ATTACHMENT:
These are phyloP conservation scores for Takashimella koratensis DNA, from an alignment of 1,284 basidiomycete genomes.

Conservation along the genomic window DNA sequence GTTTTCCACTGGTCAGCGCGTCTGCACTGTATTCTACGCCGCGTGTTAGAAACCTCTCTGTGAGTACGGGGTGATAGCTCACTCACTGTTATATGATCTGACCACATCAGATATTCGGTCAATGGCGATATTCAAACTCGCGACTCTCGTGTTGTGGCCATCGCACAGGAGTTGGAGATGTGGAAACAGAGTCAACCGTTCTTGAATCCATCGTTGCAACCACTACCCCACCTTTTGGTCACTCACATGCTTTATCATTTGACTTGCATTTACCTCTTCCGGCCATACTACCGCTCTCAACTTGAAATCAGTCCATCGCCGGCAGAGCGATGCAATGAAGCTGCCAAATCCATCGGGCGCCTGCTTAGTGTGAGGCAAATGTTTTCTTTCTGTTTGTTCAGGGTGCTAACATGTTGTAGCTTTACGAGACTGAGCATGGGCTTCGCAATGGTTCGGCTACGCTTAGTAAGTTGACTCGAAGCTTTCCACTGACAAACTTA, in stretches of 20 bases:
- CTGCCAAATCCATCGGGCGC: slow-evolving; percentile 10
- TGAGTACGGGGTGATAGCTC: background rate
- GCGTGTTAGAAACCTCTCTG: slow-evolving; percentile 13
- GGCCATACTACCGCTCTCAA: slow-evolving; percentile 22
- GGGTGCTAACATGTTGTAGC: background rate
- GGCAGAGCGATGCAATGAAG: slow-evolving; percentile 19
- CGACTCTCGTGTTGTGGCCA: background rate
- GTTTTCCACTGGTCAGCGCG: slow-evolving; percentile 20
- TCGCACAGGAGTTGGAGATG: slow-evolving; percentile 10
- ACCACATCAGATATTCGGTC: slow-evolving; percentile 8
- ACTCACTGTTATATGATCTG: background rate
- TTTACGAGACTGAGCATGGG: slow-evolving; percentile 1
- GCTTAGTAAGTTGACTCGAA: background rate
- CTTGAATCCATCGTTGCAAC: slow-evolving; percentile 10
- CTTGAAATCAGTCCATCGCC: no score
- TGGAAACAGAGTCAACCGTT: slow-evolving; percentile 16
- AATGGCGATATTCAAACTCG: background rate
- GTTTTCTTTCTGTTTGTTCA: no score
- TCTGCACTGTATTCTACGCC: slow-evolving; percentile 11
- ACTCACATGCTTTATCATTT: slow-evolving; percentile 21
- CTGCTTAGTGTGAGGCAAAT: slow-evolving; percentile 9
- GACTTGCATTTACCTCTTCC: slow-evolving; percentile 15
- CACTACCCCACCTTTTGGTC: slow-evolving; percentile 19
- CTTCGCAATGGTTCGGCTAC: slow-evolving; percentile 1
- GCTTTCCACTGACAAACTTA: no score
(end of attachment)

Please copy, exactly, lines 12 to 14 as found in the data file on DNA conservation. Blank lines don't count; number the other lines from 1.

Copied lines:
- ACCACATCAGATATTCGGTC: slow-evolving; percentile 8
- ACTCACTGTTATATGATCTG: background rate
- TTTACGAGACTGAGCATGGG: slow-evolving; percentile 1